With render errors it can be a number of factors- sometimes there is a corrupt file or layer within the project causing issues. Others there is simply too much for AE to do and it crashes the render.

One quick thing to try - try changing your render to a quicktime Mov rather than mp4, and if successful, you can encode your mov to mp4 using media encoder. It may be that rendering and encoding to mp4 all in one render is causing problems.

The safest way to ensure the render would be to render to a sequence. I use PNG sequences often, make sure they are saved in a subfolder so that your render folder doesn't fill up with hundreds of files. The advantage of sequences is that even if a render crashes, the frames rendered up until that point are reusable, unlike a mov or mp4 render.

If there is a still an error, you can now restart the sequence from where it stopped. You can then try again. If your render still cannot get past a troublesome frame, you know the issue is around that frame.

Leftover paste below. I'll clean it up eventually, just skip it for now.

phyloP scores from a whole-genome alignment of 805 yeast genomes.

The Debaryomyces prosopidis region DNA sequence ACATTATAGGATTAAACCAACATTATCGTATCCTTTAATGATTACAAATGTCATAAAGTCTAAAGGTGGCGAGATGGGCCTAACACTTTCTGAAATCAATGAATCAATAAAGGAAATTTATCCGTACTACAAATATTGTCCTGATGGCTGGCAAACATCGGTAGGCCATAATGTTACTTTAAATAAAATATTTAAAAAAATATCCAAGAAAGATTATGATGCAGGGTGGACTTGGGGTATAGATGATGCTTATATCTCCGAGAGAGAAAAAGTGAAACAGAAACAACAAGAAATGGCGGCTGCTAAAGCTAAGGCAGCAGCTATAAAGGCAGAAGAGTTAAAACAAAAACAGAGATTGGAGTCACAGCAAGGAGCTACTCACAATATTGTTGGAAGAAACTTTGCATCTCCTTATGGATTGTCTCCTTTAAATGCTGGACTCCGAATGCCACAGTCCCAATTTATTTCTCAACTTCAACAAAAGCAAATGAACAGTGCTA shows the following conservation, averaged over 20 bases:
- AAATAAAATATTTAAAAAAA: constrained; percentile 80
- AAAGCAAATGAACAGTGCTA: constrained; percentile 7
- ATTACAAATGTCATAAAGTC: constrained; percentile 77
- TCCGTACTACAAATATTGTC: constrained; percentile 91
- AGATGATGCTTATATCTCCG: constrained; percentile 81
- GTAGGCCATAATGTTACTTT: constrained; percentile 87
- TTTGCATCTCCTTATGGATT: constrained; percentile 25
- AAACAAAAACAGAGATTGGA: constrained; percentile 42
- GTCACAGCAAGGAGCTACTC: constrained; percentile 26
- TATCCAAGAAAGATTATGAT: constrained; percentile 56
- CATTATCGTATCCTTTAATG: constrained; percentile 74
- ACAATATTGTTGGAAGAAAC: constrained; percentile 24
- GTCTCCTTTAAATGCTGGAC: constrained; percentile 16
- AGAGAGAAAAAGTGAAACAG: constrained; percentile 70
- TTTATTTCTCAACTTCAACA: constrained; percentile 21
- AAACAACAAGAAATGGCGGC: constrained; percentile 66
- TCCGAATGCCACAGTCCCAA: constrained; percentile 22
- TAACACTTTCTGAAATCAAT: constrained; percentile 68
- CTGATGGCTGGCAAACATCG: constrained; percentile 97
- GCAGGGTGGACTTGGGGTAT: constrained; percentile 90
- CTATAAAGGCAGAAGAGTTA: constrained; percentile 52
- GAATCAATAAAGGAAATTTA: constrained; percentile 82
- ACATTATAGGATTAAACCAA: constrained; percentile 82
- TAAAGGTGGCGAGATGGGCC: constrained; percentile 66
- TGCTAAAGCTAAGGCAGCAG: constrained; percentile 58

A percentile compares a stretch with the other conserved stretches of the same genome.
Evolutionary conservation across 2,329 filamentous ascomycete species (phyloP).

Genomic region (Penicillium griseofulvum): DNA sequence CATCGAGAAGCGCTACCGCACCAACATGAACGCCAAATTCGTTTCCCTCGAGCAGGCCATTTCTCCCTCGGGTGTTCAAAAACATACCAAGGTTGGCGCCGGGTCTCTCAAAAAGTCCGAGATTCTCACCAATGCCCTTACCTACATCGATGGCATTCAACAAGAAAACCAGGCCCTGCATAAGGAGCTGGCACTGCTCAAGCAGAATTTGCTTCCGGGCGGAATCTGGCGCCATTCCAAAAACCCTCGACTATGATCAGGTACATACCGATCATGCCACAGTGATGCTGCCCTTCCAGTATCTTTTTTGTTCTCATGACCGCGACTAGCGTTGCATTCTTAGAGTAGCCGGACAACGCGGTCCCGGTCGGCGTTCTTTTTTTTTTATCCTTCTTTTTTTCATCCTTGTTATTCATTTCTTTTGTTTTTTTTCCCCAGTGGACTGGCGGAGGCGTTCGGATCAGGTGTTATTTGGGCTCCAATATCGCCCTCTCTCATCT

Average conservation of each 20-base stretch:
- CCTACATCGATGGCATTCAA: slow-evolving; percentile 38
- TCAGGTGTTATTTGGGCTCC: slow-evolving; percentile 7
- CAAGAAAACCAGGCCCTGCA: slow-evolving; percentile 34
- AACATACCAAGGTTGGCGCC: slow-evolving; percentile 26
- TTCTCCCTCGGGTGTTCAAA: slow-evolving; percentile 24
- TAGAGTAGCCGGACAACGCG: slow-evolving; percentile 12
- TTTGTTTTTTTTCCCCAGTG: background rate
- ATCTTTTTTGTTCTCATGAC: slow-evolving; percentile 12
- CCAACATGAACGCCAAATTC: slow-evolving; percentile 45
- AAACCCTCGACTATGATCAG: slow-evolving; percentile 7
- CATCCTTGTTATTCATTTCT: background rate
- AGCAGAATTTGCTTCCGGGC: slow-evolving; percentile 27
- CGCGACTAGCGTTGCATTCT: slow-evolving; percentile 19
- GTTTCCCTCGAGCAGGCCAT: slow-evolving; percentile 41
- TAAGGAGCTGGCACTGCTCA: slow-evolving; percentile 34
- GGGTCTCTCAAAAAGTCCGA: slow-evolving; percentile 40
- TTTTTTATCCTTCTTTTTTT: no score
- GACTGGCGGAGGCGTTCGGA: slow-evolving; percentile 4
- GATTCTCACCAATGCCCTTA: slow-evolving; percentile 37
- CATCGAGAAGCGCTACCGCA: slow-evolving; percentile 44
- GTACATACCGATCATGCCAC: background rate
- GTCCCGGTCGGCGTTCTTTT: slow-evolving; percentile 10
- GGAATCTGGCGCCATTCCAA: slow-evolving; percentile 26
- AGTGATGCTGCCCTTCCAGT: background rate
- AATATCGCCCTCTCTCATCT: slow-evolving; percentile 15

So - if it does get past the frame, and finishes the sequence, you can bring that into media encoder or even after effects again and render out in the format you prefer. (Ensure you make sure that you interpret the sequence frame rate correctly, it may default to 30 or something you don't want).

However - if there is a problem, try to look at layers that start at that troublesome frame, or effects that happen around then. It could be an extreme amount of depth of field, plus a ton of particles from a third-party plug in, or could just be a simple bug from an effect that has known issues.

Its a bit like detective work, slowly eliminate the red herrings until you find the culprit! Then there will be other options - look online for known issues, or sometimes it is worth breaking up a render, for example rendering the background layers of an animation first, then adding in extra passes of effects and grading for example. Sometimes it will require a few passes to get it out.

It's worth doing though as this practise can in fact help you avoid 20 hour renders by breaking them up and allowing after effects to not get overwhelmed by the amount of calculations it has to do to create each frame, and is particularly worth knowing when working with heavy vfx projects at high resolutions.

Hope this helps, feel free to ask any questions and I'll get back asap,

Cheers!
David Byrne